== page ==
This episode also shows Suga’s harmony with the team as well as his skills as a setter. This is where Tendo’s and Ushijima’s backstories are shown. I thought the bond between Tendo and Ushijima is strengthened with this.
Moreover, there is one of my favorite Tsukki moments. It is when he had that look of frustration when he was injured terribly that he had to be subbed out. Though episode 4 already showed how Tsukki fell deep into volleyball, that scene amplifies his dedication to the sport.
Their struggles to keep up with Shiratorizawa during Tsukki’s absence is covered on the eight episode. The tension is high especially that they are on their last set and Karasuno is on a pinch. One of the highlights here for me is the part when the cheer from Karasuno crowd became loud at the time Keishin was having a difficult time finding the right words to say, followed by the Shiratorizawa crowd singing their school hymn.
Yamaguchi was able to rack up points for Karasuno here. It was also great to see Kinoshita scoring even with his first time matching up with Kageyama’s setup.
Another highlighted scene for me here more than those, though, is this scene with Goshiki and Ushijima. Goshiki is a self-proclaimed ace though he had a lot more to improve when compared with Ushijima. He is acknowledged by his team mates as the next ace, though. This frame shows both of their confidence of themselves and of each other.
On this episode, part of Washijo, Shiratorizawa’s coach, is shown, too. It shows the reason why he banks on the strengths of the players he gathers. This battle of principles between the teams is evident from the start of the match.
Admittedly influenced by emotions, for me the top highlight of this episode is this scene when Keishin shouted this line as encouragement for the team when they cannot call for a time-out anymore. Actually, it was on episode 9 when I realized that the voice actor is not the same anymore. (I knew Kazunari Tanaka passed away, but I didn’t know until what episode he was able to voice Keishin.) In any case, I loved this scene even when I first read the manga. When I re-watched this after watching episode 9, I teared up and ended up loving this scene even more. I’m glad that Kazunari Tanaka was able to say this line (this seiyuu’s last line here!) of encouragement at their pivotal moment.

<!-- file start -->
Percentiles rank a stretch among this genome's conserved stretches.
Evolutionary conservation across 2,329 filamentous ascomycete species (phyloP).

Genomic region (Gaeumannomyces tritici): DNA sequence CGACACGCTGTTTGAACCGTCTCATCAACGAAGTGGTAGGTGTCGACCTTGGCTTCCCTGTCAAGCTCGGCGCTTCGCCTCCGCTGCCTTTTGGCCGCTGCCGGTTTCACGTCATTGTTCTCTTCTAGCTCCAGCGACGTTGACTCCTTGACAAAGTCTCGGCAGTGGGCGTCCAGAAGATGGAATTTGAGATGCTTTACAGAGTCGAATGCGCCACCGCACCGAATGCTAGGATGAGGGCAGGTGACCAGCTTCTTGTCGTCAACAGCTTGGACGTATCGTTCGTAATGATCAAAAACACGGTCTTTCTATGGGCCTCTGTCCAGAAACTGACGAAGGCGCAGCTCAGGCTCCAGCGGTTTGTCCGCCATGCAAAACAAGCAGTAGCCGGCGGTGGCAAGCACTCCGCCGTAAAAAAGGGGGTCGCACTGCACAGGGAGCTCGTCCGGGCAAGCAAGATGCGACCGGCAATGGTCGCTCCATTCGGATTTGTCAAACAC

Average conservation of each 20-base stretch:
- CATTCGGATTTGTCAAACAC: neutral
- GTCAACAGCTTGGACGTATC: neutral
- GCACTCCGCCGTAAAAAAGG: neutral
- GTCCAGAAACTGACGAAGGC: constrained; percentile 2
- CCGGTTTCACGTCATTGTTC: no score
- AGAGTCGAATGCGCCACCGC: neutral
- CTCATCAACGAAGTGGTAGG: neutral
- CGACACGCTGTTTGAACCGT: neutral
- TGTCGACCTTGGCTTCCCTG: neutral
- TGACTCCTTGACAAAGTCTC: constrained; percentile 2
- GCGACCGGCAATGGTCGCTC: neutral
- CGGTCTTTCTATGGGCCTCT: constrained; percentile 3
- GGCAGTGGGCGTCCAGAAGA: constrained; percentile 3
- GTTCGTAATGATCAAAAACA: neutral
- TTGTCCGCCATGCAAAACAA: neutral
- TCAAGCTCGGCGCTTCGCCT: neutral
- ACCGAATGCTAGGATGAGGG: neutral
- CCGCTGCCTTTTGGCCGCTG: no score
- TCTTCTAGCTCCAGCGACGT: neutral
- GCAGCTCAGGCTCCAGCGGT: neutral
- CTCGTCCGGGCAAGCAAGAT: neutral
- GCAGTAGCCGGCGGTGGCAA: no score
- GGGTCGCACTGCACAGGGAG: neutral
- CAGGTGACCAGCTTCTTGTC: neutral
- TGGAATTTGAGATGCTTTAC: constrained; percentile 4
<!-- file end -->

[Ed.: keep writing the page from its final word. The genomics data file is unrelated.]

Episode 8 ends with Tsukki coming back from having his pinky treated. Of course, it is much anticipated, so it effectively leaves the viewer waiting for the next episode.
The ninth episode contains Tsukki’s glorious return on the court and the team following whatever instruction that precious baby crow gave to each of them. The mood of the show felt heavy by the second half of the episode as the team struggled attacking because their legs already felt heavy. Noya was there to keep them up, however.
Oh, and there are some treats for me here. There are some flashbacks of when Tsukki was with Kuroo and friends back in the training camp. The last few minutes had a flashback of Tsukki and Lev talking about read blocking and being interfered by Kuroo. In addition to those, there is also this scene with Oikawa and Iwaizumi when Iwaizumi insults Oikawa. Iwaizumi asks Oikawa to choose between “kuso yarō” and “unko yarō” and Oikawa chooses the latter. This scene is not included in the manga so it’s a delight to see.
The episode ends with Hinata hitting the ball and the screen blacks out.
The final episode starts with the OP and followed by the few moments before the last scene of the previous episode. The volley just keep going and the intensity keep increasing as they draw near to the end of the game. (Can we just appreciate how Tanaka gets a lot of those kinds of shot like on the right?)
Then, there’s the wonderfully animated scene of the image of Ushijima stopping Tsukki and Hinata from standing up. This shows how much Ushijima’s strength is too much for these two baby crows to handle. But, of course, this image is to illustrate how volleyball is played.